• Wow, the Cowboys are lucky to still have Bryan McCann.  He followed up his 101-yard pick-six last week with a 98-yard punt return touchdown this week.  I know you’ve all seen the play, and I was most impressed with McCann’s intelligence on it.  The rookie knew that after a Lion touched the ball, nothing bad could happen.  I mean that literally, as even if he fumbled the ball and lost it, the ‘Boys would still retain possession at the spot at which it was initially touched by Detroit.  The kid simply looks like a playmaker. . .but what’s with getting tackled by the kicker in the open-field?
  • I love Bryant’s effort after making catches, but there are times when he simply needs to go down.  The upside of his run-after-catch ability is limited when there are three guys surrounding him.  Once he’s wrapped up and there are other defenders around, he should end the play.  It isn’t giving up–it is playing intelligently.  He could risk injury, a fumble, or lose forward progress (which has already happened a handful of times).  Again, love the effort and attitude, as long as it is implemented in an intelligent manner.
  • The Cowboys weren’t faced with any crucial 4th down plays, but the Lions were, and they did Dallas a favor.  With a 4th and 1 in Cowboys territory, Detroit punted.  I’m not sure of their exact position, but no matter where it was, the decision was a poor one (for Detroit).  See the chart below.

  • I don’t have specific evidence of this, but it seems like Kitna uses a hard count more often than Romo.  He drew the Lions offsides a couple of times today in pretty crucial situations.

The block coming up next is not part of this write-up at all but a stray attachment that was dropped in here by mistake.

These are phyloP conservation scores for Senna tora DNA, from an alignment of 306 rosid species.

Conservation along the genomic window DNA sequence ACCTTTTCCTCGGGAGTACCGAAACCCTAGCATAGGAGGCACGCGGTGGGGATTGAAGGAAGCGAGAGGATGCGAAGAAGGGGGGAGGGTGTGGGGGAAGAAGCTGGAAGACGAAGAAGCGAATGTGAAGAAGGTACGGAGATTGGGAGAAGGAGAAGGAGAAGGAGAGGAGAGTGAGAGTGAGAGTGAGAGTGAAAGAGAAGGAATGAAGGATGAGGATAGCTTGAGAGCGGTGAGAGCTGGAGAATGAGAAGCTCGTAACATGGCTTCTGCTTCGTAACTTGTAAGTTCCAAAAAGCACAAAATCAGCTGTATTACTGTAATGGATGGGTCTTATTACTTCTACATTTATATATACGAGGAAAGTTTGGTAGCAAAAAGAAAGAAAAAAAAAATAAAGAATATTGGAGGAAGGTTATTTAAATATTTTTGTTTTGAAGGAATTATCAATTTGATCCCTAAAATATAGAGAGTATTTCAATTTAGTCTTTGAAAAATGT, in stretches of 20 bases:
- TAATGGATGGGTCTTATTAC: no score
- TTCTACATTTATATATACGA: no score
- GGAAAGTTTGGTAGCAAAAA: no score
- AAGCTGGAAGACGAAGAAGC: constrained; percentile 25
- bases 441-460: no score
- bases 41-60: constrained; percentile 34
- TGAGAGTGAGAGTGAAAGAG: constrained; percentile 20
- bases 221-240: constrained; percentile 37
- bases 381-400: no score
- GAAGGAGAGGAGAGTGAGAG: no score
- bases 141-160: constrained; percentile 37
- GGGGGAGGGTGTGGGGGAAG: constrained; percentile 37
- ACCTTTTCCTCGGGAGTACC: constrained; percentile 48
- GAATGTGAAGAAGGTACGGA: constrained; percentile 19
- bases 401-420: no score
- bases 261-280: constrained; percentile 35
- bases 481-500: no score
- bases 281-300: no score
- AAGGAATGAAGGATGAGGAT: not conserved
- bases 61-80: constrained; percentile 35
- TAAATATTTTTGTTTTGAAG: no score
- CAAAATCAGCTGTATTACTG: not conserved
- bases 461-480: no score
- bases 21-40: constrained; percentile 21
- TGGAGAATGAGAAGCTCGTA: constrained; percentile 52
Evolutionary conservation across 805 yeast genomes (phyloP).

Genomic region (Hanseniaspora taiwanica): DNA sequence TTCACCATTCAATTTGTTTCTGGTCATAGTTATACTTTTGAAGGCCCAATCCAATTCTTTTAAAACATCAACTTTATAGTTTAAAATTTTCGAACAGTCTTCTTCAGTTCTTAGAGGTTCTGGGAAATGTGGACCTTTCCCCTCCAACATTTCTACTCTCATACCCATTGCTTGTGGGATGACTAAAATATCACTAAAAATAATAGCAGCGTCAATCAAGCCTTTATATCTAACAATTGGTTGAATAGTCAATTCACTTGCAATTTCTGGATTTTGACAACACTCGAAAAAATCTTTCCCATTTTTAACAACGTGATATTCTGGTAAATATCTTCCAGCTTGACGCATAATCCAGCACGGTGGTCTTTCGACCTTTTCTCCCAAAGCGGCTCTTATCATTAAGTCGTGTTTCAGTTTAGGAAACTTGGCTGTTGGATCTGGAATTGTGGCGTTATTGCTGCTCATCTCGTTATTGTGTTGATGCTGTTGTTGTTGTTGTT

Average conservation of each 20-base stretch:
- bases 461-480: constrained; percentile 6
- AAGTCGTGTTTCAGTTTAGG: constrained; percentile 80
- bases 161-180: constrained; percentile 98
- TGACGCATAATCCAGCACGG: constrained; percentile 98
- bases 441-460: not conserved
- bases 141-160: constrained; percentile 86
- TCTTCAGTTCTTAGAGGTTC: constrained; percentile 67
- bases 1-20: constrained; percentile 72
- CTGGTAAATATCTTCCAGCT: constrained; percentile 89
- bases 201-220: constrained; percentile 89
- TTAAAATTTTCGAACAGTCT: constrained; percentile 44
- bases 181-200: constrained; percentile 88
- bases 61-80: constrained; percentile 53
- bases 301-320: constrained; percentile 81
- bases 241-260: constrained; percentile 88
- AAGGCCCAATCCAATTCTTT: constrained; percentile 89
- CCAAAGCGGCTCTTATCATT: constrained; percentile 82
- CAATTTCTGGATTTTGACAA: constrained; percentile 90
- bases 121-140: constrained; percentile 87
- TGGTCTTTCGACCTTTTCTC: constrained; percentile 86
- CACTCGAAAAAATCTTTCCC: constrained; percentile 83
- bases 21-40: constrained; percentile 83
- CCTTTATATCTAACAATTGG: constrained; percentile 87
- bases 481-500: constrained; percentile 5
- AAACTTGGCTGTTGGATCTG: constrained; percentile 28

• Felix Jones’ fumble just before halftime was a killer.  That cannot happen in that situation, as the upside of the drive is very limited inside your own 10-yard line with less than a minute remaining.  It’s a shame it took that and an injury to Jones for Tashard Choice to receive snaps.  I thought Choice displayed good vision, quickness, and balance when he did get in.
  • At this point, Marc Colombo is a huge detriment to the Cowboys.  He must be one of the league’s worst starting offensive tackles.  He’s slow-footed, horrible in pass protection, and not particularly devastating in the run game.  Dallas will need to move on from him in 2011.
  • Sean Lee played pretty well today.  He took nice angles to the ball, using “inside-out” leverage in the open-field to not allow runners to cut back.  He also forced a big fumble in the third quarter.
  • Despite his late interception, Terence Newman had his worst game of the season.  He displayed poor hips on a bunch of plays and once again missed a potential interception just before halftime (which ended up being a touchdown to Nate Burleson).  He even took poor angles and didn’t break down when trying to tackle.
  • The Cowboys gave up a sack on a play in which Barber lined up at fullback, Bryant motioned to tailback, and they faked the ball to both players (a dive to Barer and a toss to Bryant).  I loved the play-call, even though it didn’t work.  The ‘Boys have handed the ball to Barber basically every play he’s lined up at fullback this season, so I think they can come back to the look at a later time.  They used a similar play last year against the Giants and it went for a touchdown.
  • Keith Brooking really isn’t a starting-quality linebacker anymore.  He’s been awful all season in coverage.  It’s Sean Lee time, in my opinion.
  • We saw the Ratliff of old today.  He was incredibly disruptive, utilizing his quickness to terrorize the Lions’ interior linemen.  Perhaps some of his success came from Spencer’s presence behind him on a plethora of snaps.
  • What are the chances of Kitna running for a 29-yard touchdown?  10,000 to 1?  That was awesome.


Cowboys vs. Detroit Lions Week 11 Game Day Manifesto: What to Watch, DOs and DON’Ts for Dallas

Jonathan Bales

Some members of the media have raised the possibility of the Cowboys finishing the season 7-0 and reaching the playoffs–that following a 1-5 mark over the last six games.